As was the case with the Russian legal Marxists, Bernstein draws upon the chapters in Volume Two of Capital that deal with “reproduction”, one of which John Imani described on Marxmail as “long and exceedingly difficult and boring”. There really is no point in trying to wend our way through Karl Marx’s formulas. The main point is that he was trying to describe what amounted to a business cycle in modern terms.

Bernstein writes:

In another passage of this second volume [of Capital], which had been written by 1870, the periodic character of crises -which is approximately a ten-year cycle of production-is brought into conjunction with the length of the turnover of fixed (laid out in machinery, etc.) capital. The development of capitalistic production has a tendency on the one hand to extend the bulk of value and the length of life of fixed capital, and on the other to diminish this life by a constant revolution of the means of production. Hence the “moral wearing out” of this portion of fixed capital before it is “physically spent.” Through this cycle of connected turnovers comprehending a series of years in which capital is confined through its fixed portion, arises a material cause for periodic crises in which the business passes through periods following one another of exhaustion, medium activity, precipitancy, crisis.

In this instance, the word crisis has an entirely different meaning than it does in Rosa Luxemburg. When Bernstein says that “business passes through periods following one another of exhaustion, medium activity, precipitancy, crisis,” he is simply describing what amounts to a business cycle in terms that you see in the NY Times business section. The U.S. is always going though some crisis or another (savings banks, LTCM, dot.com, subprime mortgage, etc.) but is always resolving it in anticipation of the next uptick in the business cycle.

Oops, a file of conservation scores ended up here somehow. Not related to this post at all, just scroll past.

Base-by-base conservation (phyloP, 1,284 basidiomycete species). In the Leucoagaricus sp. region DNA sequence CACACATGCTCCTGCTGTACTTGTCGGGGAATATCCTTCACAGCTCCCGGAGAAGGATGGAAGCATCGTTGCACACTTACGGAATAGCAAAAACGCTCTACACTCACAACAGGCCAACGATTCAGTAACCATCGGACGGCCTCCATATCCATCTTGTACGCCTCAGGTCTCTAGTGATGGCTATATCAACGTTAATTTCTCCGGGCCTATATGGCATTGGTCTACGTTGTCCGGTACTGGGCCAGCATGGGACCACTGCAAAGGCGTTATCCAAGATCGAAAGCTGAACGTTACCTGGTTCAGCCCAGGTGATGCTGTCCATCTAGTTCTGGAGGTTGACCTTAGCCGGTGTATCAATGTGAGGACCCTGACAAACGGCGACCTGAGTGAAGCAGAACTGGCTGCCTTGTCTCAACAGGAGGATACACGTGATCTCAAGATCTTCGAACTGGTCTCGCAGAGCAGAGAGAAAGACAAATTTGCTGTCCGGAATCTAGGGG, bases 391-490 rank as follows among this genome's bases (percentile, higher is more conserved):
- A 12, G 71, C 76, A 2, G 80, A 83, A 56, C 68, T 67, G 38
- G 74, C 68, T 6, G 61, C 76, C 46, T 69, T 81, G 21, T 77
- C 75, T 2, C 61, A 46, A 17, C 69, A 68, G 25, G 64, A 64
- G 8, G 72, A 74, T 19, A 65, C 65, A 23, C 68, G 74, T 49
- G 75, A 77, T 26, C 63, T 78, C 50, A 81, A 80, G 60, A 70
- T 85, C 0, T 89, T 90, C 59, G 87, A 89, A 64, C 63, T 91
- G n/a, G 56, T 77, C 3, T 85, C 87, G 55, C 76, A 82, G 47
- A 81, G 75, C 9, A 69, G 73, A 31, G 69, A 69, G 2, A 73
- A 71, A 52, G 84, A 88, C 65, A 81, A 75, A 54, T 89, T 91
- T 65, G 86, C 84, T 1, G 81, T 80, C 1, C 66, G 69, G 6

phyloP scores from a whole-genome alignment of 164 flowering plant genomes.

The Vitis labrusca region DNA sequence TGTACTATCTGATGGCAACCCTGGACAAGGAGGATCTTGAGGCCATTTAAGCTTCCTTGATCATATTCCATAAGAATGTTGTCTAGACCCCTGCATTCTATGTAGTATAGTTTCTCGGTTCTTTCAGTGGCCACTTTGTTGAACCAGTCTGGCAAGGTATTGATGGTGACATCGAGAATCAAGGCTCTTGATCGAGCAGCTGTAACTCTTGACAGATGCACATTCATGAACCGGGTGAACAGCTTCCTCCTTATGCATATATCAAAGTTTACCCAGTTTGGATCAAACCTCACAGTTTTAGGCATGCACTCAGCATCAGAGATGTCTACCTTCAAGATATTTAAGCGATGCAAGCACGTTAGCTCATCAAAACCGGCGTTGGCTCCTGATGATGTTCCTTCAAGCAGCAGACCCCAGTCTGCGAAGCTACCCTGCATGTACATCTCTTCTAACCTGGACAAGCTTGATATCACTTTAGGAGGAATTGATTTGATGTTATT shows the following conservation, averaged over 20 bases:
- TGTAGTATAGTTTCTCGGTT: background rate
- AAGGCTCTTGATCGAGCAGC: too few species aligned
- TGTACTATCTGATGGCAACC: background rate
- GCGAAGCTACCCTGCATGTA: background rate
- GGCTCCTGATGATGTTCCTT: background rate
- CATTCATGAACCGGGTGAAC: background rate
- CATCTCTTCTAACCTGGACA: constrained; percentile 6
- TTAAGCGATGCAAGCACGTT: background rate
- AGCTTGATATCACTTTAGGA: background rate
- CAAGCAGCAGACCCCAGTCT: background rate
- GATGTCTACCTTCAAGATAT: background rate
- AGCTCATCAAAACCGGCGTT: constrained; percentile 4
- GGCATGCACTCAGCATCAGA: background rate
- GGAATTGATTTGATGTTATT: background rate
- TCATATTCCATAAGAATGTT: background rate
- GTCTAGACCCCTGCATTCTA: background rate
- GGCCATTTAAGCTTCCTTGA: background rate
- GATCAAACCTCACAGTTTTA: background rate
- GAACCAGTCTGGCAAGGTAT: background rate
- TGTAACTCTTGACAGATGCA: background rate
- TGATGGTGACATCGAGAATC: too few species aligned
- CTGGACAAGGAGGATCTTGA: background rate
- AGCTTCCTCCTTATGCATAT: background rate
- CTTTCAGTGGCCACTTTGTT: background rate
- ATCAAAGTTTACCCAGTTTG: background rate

In the chapter on “Simple and Expanded Reproduction” in The New Palgrave Marxian Economics, Meghnad Desai writes:

The result given in Capital 2, Chapter 21 aroused a long debate among Marxists. How could one reconcile this picture of an economy in perpetual balanced growth with Marx’s prediction elsewhere in his work of a capitalist economy riddled with crises and liable to breakdown as a result of increasing contradictions including a falling rate of profit despite growth and accumulation? Was Marx portraying the improbability of this outcome in absence of a planning mechanism that could order capitalists to invest a given proportion? Was this another example of a glaring inconsistency between different parts of Capital, as had been argued in the case of the value-price relationship by Bohm-Bawerk?

In the long debate that followed the publication of Capital Vol. 2, many attempts were made to alter the numerical magnitudes of Marx’s example to generate business cycles. The notion that disproportionality in the investment in and/or growth of the two sectors could cause cycles was developed by Tugan-Baranovsky. The centrality of Dept I investment decisions, although arbitrarily imposed by Marx, led to the development of theories of business cycle emphasizing the capital-goods industries as the source of these fluctuations (Aftalion, Spiethoff). But the most searching critical analysis of Marx’s scheme came from Rosa Luxemburg. The Accumulation of Capital offers both a survey of the pre-1914 debate in this area and an attempt to probe the reasons for the puzzle of a balanced growth equilibrium in a Marxian model.

That Marx is open to multiple and contrary interpretations should come as no surprise to anybody. When confronted by a misinterpretation of his thought, Marx was prompted to say something to the effect of “If that is Marxism, I am no Marxist.”